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Over time, toys have become complicated

By T.J. Ray

On Christmas Day I enjoyed watching a six-year old learn to play with his toy from Santa. It was a small robotic tractor that can be controlled and trained to initiate movements on its own. The adults watching this display were as fascinated as the little boy. It’s probably been that way for a long, long time.

In that long time, toys have become more sophisiticated and, in the bargain, far more expensive. Perhaps you recall trying to wheedle out of your mom what Santa was bringing you for the big day.

My worst Christmas was the time I accidentally (no, that is the truth!) found my big gift before Christmas and let it slip that I knew what it was going to be. To say that Mom was unhappy with me and might have considered a bag of switches instead would be understating the case.

Anyway, come the 25th I opened that heavy Lionel box and joyfully went in the back room and put the model train on the tracks of my layout. I was glued there for the day.

Just recently I’ve been searching through old newspapers for items that might help with a book I have in mind.

As I’ve gone along, I’ve been fascinated by the ads. Speaking for me, I’d very much enjoy having a book of old ads to enjoy.

As I was super-mildly aware that Christmas was coming, I somehow zeroed in on toy ads in December newspapers, beginning in 1901. Would I be far wrong in thinking that a Buck Rogers Rocket Pistol in a boy’s little hands or an Easy Bake Oven in the kitchen with a girl and her mother were just as exciting as that new robot I saw on Monday?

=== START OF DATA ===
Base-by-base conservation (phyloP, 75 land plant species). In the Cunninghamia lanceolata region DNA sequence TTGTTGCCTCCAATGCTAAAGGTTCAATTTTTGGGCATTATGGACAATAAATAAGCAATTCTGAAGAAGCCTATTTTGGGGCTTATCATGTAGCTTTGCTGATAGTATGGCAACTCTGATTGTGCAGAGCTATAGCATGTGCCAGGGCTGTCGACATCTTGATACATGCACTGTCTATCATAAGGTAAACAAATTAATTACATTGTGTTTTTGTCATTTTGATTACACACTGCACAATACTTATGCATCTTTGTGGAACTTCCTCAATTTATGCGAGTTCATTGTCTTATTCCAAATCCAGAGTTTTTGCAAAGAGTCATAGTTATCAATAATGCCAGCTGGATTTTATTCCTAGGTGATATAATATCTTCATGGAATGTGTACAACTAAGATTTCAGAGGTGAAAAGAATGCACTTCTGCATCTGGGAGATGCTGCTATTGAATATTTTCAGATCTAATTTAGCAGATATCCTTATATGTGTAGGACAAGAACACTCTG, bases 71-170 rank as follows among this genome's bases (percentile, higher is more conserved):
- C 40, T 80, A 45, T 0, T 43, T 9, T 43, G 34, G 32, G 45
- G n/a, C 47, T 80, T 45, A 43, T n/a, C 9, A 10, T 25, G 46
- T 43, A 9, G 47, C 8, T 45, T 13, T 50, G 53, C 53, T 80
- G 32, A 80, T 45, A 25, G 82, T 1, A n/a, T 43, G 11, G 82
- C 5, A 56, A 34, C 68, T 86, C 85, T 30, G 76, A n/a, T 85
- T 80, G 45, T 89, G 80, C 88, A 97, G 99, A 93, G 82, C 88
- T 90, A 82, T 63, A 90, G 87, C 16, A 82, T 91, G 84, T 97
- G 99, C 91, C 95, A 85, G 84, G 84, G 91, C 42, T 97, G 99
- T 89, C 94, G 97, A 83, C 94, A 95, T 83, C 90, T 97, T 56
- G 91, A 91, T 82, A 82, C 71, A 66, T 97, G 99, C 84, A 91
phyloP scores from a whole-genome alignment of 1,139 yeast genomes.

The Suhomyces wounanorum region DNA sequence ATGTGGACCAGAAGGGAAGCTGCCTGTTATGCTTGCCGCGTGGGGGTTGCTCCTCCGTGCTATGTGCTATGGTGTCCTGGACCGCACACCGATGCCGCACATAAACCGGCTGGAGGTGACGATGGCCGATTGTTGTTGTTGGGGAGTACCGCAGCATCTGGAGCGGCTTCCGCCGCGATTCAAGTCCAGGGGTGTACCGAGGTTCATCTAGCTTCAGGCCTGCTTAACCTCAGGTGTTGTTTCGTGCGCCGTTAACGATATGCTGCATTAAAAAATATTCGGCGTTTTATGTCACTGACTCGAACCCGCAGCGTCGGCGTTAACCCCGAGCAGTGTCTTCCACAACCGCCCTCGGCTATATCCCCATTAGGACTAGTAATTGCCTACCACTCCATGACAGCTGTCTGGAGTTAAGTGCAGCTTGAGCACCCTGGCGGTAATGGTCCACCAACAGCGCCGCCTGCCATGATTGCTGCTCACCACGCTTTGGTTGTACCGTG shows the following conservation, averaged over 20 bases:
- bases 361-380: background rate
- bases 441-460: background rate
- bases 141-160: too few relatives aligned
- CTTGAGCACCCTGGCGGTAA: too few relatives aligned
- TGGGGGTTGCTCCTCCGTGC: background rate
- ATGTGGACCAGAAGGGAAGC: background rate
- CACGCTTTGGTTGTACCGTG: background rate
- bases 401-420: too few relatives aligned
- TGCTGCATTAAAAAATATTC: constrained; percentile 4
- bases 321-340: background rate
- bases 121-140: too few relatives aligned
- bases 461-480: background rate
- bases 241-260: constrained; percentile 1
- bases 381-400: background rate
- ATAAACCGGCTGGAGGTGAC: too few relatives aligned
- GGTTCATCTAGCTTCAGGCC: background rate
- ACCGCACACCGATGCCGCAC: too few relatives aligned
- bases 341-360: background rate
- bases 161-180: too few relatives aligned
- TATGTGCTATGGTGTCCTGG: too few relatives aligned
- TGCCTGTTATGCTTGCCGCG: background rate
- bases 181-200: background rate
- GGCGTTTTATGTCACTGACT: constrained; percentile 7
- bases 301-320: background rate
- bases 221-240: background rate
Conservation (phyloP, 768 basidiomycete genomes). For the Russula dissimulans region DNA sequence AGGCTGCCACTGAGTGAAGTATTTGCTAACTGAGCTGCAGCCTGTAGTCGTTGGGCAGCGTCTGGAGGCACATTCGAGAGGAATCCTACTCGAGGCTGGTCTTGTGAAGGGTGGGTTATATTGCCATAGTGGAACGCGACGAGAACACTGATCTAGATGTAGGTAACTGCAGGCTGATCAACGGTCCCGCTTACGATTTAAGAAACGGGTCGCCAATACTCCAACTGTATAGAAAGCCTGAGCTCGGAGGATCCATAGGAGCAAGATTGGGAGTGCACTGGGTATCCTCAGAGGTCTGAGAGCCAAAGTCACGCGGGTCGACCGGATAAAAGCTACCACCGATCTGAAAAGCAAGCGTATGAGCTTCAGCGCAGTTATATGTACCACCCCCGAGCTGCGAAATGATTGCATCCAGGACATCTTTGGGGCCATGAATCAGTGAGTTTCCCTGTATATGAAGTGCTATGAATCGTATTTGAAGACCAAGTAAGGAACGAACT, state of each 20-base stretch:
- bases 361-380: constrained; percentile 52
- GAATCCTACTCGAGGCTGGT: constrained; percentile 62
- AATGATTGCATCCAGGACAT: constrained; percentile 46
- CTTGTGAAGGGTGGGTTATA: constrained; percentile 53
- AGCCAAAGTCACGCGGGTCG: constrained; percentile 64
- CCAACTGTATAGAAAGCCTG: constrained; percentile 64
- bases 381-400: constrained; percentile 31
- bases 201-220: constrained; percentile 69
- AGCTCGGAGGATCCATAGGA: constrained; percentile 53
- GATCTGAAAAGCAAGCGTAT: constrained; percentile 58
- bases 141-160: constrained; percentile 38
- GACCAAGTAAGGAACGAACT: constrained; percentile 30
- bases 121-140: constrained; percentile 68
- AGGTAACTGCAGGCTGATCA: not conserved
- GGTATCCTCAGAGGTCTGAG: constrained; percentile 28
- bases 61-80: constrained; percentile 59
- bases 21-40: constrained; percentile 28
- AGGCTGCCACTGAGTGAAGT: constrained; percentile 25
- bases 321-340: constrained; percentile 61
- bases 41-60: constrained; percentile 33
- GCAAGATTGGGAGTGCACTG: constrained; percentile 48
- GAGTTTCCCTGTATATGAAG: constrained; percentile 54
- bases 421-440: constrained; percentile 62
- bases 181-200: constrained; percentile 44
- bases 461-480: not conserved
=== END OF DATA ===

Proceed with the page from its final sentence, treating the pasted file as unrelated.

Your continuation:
Perhaps we’ve reached a milestone where simple simply won’t do the trick at Christmas. Do you think a yo-yo or Slinky would stir some excitement in your house? Of course, they do have the wonderful advantage over the robot device: they don’t need batteries!

I didn’t venture into the 21st century, but I did check out each decade of the last hundred years. Here they are.

If you copy the URL beside a toy and paste it in a web browser, you’ll see an ad.

• 1900s/10s: Teddy Bear https://tinyurl.com/toy-teddy

• 1920s: Yo-yo https://tinyurl.com/toy-yoyo

• 1930s: Buck Rogers Rocket Pistol https://tinyurl.com/toy-buckrogers

• 1940s: Slinky https://tinyurl.com/toy-slinky

• 1950s: Mr. Potato Head https://tinyurl.com/toy-potatohead

• 1950s: Barbie https://tinyurl.com/toy-barbie

• 1960s: G.I. Joe https://tinyurl.com/toy-gijoe

• 1960s: Easy Bake Oven https://tinyurl.com/toy-easybake

• 1970s: Stretch Armstrong https://tinyurl.com/toy-stretch

• 1970s/80s: Rubik’s Cube https://tinyurl.com/toy-rubikscube

• 1980s: Cabbage Patch Kids https://tinyurl.com/toy-cabbagepatch

• 1990s: Tickle Me Elmo https://tinyurl.com/toy-ticklemeelmo

At least two aspects of future toys are predictable: They will cost more as they get more technical and complex. And parents will no longer be able to show young ones how to play with them.

Somehow that is sad to look forward to.

T.J. Ray is a retired professor of English at Ole Miss.